Nurse, 57, wins £21,000 unfair dismissal payout from Nuffield Health after she was fired for complaining about the lack of PPE, but tribunal dismisses her claims she was treated as a ‘black slave’
- Rosaline Caesar-Scammell moaned in first lockdown PPE shortage was ‘scary’
- The message also noted the number of staff who were off work with the disease
- This left what she said was just a ‘handful’ of medics ‘holding the fort’
- She was investigated by bosses at Nuffield’s hospital and then eventually fired
- Employment tribunal found Miss Caesar-Scammell was wrongfully dismissed
- It concluded she would likely have been sacked anyway and reduced compensation
A senior nurse has today won more than £21,000 from a private healthcare company after she was fired for sending a message to colleagues complaining about the lack of PPE.
Rosaline Caesar-Scammell moaned during the first lockdown that the protective equipment shortage was ‘scary’.
The message also noted the number of staff who were off work with the disease leaving what she said was just a ‘handful’ of medics ‘holding the fort’.
She was investigated by bosses at Nuffield’s hospital in Bournemouth, Dorset, and eventually fired.
Former Rotary Club president Rosaline Caesar-Scammell moaned during the first covid pandemic lockdown that the protective equipment shortage was ‘scary’
But an employment tribunal today found that Miss Caesar-Scammell was wrongfully dismissed, because the investigation had not been properly conducted.
However, it concluded that she would likely have been sacked anyway and reduced her compensation from more than £55,000 to £21,492 instead.
Miss Caesar-Scammell had also alleged that she had been the victim of racial discrimination, describing herself as a ‘black slave’ among ‘white goddesses’.
But the tribunal, held in Southampton, Hants, dismissed those claims.
The three day hearing had been told Miss Caesar-Scammell – who is of Caribbean descent – first began working for Nuffield Health in 1999.
She had worked her way up to the position of ward sister when the coronavirus pandemic broke out.
On April 8, weeks after a nationwide lockdown was introduced in the UK, Miss Caesar-Scammell began her shift at 7am.
She told the tribunal she had left her phone – which was not locked or password protected – unattended on the nurses desk during her shift.
Later that day a message was sent from her phone to the 32 members of the group, saying: ‘Here at work doing a 15x hr shift. Ran out of protective clothing again.
Miss Caesar-Scammell had also alleged that she had been the victim of racial discrimination, describing herself as a ‘black slave’ among ‘white goddesses’. But the tribunal, held in Southampton, Hants, dismissed those claims
‘All a bit scary as non [sic] of the patients here has been tested x 2 of the Consysnts [sic] are off with Covid and 10 nurses from my Dept either with Covid or isolating so just a handful of us holding the fort.’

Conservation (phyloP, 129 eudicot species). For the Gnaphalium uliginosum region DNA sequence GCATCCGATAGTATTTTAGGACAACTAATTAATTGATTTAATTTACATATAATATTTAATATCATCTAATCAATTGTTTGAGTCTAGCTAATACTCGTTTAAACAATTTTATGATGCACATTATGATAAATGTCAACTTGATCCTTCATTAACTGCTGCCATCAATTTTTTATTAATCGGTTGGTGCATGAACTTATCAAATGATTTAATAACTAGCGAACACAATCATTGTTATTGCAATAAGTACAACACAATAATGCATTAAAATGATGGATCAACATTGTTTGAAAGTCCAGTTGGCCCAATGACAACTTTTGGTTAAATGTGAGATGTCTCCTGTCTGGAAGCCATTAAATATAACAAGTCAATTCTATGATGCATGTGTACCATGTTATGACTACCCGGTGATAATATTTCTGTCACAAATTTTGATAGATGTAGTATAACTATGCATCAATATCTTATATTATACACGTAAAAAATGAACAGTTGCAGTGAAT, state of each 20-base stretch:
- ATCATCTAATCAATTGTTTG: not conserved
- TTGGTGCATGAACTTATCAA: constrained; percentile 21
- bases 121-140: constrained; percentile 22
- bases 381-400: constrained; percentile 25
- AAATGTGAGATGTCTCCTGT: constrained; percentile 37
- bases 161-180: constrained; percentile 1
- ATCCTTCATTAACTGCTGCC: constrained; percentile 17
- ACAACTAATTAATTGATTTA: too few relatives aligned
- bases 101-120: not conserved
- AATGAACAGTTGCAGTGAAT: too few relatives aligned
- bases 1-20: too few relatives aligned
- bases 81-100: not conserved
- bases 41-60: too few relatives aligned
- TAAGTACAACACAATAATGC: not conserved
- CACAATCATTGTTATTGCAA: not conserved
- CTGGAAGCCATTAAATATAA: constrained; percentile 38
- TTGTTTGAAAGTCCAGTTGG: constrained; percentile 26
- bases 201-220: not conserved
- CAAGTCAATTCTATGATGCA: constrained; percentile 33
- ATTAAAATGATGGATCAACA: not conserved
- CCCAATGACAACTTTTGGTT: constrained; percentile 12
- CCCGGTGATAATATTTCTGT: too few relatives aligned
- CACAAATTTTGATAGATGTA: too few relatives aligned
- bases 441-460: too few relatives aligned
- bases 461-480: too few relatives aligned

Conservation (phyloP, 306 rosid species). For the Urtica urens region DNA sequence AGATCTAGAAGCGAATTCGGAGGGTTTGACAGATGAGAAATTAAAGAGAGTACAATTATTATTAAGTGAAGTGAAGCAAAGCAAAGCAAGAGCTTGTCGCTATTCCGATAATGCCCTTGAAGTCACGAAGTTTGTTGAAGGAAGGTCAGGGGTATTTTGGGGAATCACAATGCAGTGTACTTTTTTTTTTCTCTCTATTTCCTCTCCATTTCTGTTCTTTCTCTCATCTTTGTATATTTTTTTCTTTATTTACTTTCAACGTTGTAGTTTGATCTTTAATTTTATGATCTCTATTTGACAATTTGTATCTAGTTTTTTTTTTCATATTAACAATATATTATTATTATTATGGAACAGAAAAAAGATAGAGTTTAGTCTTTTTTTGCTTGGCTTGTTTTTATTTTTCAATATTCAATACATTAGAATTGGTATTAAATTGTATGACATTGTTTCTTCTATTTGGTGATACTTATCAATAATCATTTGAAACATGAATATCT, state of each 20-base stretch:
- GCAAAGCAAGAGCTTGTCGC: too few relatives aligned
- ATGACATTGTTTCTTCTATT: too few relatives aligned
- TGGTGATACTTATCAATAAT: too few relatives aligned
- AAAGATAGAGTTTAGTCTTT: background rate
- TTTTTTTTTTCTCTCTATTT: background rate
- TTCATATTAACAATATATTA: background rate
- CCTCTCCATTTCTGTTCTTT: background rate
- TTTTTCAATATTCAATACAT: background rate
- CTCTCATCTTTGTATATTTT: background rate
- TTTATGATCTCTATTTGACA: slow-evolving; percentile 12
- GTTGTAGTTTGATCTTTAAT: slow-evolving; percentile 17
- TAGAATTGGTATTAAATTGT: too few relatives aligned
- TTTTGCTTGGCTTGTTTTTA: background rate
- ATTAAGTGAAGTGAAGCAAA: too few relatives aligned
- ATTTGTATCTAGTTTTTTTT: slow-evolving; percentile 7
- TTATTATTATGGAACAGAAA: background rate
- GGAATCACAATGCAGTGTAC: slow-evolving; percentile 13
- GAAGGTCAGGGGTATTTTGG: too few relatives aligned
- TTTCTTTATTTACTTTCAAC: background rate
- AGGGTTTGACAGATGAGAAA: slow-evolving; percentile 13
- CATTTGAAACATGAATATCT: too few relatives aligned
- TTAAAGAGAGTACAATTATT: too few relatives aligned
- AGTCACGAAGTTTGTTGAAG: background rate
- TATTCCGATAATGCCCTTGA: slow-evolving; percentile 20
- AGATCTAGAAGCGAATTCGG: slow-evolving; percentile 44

Miss Caesar-Scammell insisted she didn’t send the message herself, and later messaged the group to say it was a ‘hoax’.
But she was suspended and, following two further investigation meetings and a final disciplinary meeting, was sacked by Nuffield Health for gross misconduct.
The health group said the ‘inaccurate’ message had caused ‘deep concern’ to colleagues.
She took Nuffield to an employment tribunal claiming that she had been unfairly dismissed.
Miss Caesar-Scammell – who was the only black nurse at Nuffield’s hospital in Bournemouth, Dorset – also told the tribunal that as the only black nurse she was ‘ostracised’ and racially abused by some colleagues throughout her 21-year employment at the hospital.
She was investigated by bosses at Nuffield’s hospital in Bournemouth, Dorset, and eventually fired. The three day hearing had been told Miss Caesar-Scammell – who is of Caribbean descent – first began working for Nuffield Health in 1999
The tribunal rejected her race claims and also concluded that on the balance of probabilities, it was likely that Miss Caesar-Scammell did send or forward the message to the group.
However, it concluded that hospital outpatient manager Lorraine Hampton had conducted a prejudiced investigation.
Employment Judge James Dawson concluded: ‘The reason for Miss Caesar-Scammell’s dismissal was misconduct and there were reasonable grounds for that belief.
‘However, we do not find that the investigation was reasonable.
‘Ms Hampton had a mindset of seeking to discover facts that would incriminate Miss Caesar-Scammell.
‘We do not find that Ms Hampton was biased but she lost sight of the fact that she was supposed to be a neutral investigator.
‘We conclude that there was a 75% chance that the claimant would have been dismissed (if the investigation had been conducted differently) because there were other WhatsApp messages that were similar.
‘The compensation awarded has therefore been reduced by 75%.
‘It was wrong for Miss Caesar-Scammell to deal with the messages in the way that she did.’
In dismissing Miss Caesar-Scammell’s race victimisation claims the judge said: ‘There is no evidence that a white person would have been treated in any different way.’
A Nuffield Health spokesperson said: ‘Nuffield Health welcomes that the tribunal found that all allegations of discrimination made by the claimant were dismissed. Nuffield Health has zero tolerance for any form discrimination and the welfare of our people is of utmost importance. We’re disappointed that even though the judge found the claimant contributed to their dismissal by 50%, that the tribunal found them to be unfairly dismissed.’